Joy is not a Response — It’s a Constant Feeling


Seven days ago, my friend celebrated his 40th birthday. As we were are all happy for him, you can see him reflect on his life very much like I did when I hit that age. Actually, every decade does this to us.

As I talk to young adults hitting 20 (such as my son in two months) I can just feel the pressure they are under. Am I making the right decision with college? Is this the career choice for me? Will I make enough money? Will I make my parents proud? Is there a way to use dining dollars for beer?

I would never want to be 20 again.

Then there’s 30! Thirty is great if you have your career and your married but for the majority…they’re not!

You got through college and then got the job, but the pay is horrible and you’re barely paying off your college debt. Or maybe you’ve been working after graduating high school and you’re thinking, now what?¬† Is this it? And to top it off, you’re single and your clock is ticking!! Talk about pressure there!

And now to 40, with my friend reflecting on his life and the reason I’m writing this to begin with.

Does he have JOY?

Do you?

As I titled this Joy is not a response, it’s a constant feeling. If you touch something hot your response is to pull away. Joy on the other hand has to come from inside you. To be in joy.

I believe that no matter what decade you’re in, you have to experience joy. If you sit there and analyze your life and start to regret the things you never did, or get depressed about all the wrong decisions you’ve made, how would you ever find everyday joy?

Dwelling on things that have happened to you definitely isn’t healthy. Trust me, I know! I could write a book on all the garbage that I’ve been put through. I believe it makes us who we are though. I’m a better Mother because of the things I went through as a child, and I’m grateful for life everyday because my Father died too young.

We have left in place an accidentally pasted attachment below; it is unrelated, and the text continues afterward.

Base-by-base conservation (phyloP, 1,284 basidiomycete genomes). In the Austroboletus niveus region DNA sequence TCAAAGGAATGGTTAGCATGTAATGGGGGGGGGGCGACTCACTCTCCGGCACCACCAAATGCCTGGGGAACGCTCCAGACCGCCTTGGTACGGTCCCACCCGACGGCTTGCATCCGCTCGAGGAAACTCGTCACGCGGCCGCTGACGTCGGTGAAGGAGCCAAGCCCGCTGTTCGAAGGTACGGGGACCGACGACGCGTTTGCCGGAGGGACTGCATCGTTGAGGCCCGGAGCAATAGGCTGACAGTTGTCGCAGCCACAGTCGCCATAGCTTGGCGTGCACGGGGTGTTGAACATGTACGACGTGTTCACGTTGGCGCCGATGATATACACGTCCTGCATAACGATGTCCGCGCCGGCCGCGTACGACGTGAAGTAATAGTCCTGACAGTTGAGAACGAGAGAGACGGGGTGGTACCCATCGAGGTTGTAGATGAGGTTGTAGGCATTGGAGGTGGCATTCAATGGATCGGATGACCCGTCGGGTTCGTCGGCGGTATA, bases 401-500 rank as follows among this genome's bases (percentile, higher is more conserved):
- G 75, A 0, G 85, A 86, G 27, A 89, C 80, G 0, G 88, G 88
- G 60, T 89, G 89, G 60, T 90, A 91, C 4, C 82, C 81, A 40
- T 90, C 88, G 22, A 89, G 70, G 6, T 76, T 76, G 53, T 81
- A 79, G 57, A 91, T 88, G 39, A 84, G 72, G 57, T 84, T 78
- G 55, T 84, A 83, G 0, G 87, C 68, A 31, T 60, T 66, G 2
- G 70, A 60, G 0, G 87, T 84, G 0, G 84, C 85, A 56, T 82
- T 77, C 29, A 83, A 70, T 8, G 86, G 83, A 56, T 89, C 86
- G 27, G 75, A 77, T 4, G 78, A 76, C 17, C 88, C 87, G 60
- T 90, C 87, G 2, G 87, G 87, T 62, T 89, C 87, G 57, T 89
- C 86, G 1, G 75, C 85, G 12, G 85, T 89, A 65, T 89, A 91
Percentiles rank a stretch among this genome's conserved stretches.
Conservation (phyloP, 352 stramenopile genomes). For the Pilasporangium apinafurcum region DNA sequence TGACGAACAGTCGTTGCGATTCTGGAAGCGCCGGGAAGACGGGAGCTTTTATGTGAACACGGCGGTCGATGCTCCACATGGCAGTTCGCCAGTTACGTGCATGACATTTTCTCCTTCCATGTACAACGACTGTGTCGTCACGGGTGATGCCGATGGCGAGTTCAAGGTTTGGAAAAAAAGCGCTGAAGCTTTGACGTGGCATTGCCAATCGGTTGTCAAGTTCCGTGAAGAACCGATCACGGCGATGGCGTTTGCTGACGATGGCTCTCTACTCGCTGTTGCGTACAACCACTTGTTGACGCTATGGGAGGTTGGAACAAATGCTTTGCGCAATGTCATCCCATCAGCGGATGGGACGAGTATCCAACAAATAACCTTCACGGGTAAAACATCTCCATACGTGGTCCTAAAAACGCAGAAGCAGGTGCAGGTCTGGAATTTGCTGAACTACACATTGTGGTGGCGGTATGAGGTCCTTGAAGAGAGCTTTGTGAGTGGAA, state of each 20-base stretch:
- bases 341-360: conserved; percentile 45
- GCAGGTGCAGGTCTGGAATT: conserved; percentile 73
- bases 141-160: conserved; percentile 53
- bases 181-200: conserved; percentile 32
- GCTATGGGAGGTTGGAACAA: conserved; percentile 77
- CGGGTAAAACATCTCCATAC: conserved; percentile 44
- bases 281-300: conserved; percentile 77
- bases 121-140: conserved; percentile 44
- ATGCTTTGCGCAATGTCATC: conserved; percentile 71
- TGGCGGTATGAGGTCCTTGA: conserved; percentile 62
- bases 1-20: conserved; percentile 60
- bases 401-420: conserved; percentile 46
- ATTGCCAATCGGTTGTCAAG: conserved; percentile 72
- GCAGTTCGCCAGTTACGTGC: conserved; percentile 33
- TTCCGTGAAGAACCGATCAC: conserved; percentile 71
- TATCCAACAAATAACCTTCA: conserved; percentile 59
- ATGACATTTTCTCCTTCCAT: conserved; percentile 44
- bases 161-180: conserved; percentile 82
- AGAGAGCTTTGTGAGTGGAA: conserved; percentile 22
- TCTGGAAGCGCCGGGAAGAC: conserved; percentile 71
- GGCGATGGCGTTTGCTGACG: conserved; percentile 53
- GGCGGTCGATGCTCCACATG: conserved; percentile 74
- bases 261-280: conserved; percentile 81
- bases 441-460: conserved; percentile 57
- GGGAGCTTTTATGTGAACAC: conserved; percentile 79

As for the next decades, I can’t answer them yet, however I can tell you that my only concern about upcoming birthdays is being healthy, and having my family and friends at my side. Keep in mind that people are living longer and mental health is just as important as physical health.

If you start bringing joy now, it will become easier as you get older, and it will become all you know. Now, I’m not saying it fixes all hardships. However, it could turn your day around!

In the middle of your horrible Monday morning next week, find joy for a couple minutes sipping your hot cup of coffee. On your walk into work, look around you, enjoy the trees, hear the birds, or listen to your favorite song. Bring joy to the conversations you have by giving an extra smile, just being happy, or doing something nice. Be present with yourself, OFFLINE.

Find your enjoyment. Enjoy your work. Enjoy your family. Enjoy your life. Bring the joy.


Rita Jane

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